Monday, July 23, 2012

In the Land of Movies

This month, my movie-going daughter, Jane, and I spent two weeks in the L.A. area, the land of movies and many wonderful cinemas, staying with her aunt, uncle, and grandmother in Pacific Palisades.

I was hoping for a showing of Lawrence of Arabia or Ben-Hur at the Egyptian, but no such luck. Gone With the Wind was playing at the Aero, but I’m not a fan.

Anyway, Jane had dibs on first viewing, so we took in Katy Perry: Part of Me at the Third Street Promenade in Santa Monica. I expected merely to tolerate this life-story/concert pic, but I rather enjoyed it. I had no idea Perry was the daughter of Evangelical Christian parents, both of them ministers. My favorite part comes when Perry’s parents are hanging out in the dressing room before the big performance, and Katy asks her mother which of her songs is her favorite. “’I Kissed a Girl’”? she teases. “Not that one,” her mother says sweetly, refusing to sound shocked. Katy Perry’s stage fashions are beyond bizarre, but she’s a good performer, and I liked the little added drama involving her side trips overseas to spend breaks with her hubbie, Russell Brand, how this wears her down to the point of collapse, and how their breakup threatens the show. Will she go on stage or give up? We know she’ll get out there and belt out “Firework.” As for Russell, he’s a creep. I think his accent's a put on.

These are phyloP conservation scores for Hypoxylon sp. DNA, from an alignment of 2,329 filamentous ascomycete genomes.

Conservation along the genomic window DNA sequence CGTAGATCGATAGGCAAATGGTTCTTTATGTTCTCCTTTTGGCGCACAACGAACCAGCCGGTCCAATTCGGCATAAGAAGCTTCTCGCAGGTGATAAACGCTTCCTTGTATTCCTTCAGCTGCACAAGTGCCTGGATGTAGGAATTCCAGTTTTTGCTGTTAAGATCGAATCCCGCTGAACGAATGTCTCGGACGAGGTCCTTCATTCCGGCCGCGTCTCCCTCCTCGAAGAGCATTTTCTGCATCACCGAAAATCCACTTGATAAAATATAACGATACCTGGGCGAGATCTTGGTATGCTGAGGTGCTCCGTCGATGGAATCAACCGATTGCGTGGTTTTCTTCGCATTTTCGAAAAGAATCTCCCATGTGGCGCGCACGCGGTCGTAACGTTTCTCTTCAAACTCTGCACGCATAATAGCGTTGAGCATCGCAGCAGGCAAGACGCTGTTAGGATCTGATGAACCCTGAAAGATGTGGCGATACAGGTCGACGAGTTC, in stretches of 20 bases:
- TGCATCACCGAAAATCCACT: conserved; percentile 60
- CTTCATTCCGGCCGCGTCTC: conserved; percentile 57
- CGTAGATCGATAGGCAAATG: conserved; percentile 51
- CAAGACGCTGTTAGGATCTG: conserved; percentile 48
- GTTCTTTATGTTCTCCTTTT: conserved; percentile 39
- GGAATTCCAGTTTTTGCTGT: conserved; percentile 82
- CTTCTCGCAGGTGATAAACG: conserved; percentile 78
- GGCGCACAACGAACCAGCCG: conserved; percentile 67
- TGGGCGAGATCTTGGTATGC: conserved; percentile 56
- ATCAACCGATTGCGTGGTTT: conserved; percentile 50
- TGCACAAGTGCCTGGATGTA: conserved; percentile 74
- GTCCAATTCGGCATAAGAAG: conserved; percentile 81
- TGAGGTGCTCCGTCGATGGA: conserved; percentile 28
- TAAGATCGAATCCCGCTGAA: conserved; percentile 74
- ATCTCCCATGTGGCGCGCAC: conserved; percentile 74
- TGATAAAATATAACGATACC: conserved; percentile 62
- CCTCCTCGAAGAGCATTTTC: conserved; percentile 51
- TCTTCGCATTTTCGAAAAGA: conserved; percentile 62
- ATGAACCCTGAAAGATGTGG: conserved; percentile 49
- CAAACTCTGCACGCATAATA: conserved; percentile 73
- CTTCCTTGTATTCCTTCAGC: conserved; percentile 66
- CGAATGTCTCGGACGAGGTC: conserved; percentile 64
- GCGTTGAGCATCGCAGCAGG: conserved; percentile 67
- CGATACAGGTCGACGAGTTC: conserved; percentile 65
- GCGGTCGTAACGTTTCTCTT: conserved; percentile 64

I was at least hoping that The Amazing Spider-Man would be playing at Grauman’s Chinese Theatre, one of the best movie-viewing venues in the world. But that magnificent screen bordered by those opulent curtains was still showing Tyler Perry’s: Medea’s Witness Protection. Go figure! At least we took time to look at the footprints of the Harry Potter and Twilight casts, along with other famous footprints.

Tuesday, July 3, 2012

Don’t you want somebody to love/ Don’t you need somebody to love/ Wouldn’t you love somebody to love - Jefferson Airplane

Out there right now are three enjoyable films that explore that persistent human endeavor to find somebody love. All three films offer laughs, fine performances, and moments for poignant self-examination. In each of the three films, quirky circumstances throw together a man and woman in unexpected partnerships that might seem unlikely on the surface. But, as the individuals involved realize, what you feel under the surface is more important. In addition, each film ends with the encouraging suggestion that, no matter your personal troubles, there is someone out there for everyone.

In Your Sister’s Sister, directed by Lynn Shelton, Jack (Mark Duplass) and Iris (Emily Blunt) have been best friends for many years. That’s why Iris sends Jack, who is grieving the loss of his brother, to her family’s island vacation home for a much-needed getaway. When Jack finds that Iris’s sister, Hannah (Rosemarie DeWitt), is also there for a getaway after breaking up with her female partner, Jack and Hannah complicate things for Iris, who also turns up at the cabin and is secretly in love with Jack.

While presenting sticky situations that provide some clever humor, the film doesn’t draw out the comedy of errors to a silly extent. Characters are quickly forthcoming, as seen in some touching, sensitively performed moments. Evoking a sharp sense of place – a summer island that makes you feel like you’ve been there – and offering some brilliantly genuine acting, especially on the part of Emily Blunt, the film’s strengths are in its lucid moments in which believable characters express their hopes and desires in believable ways.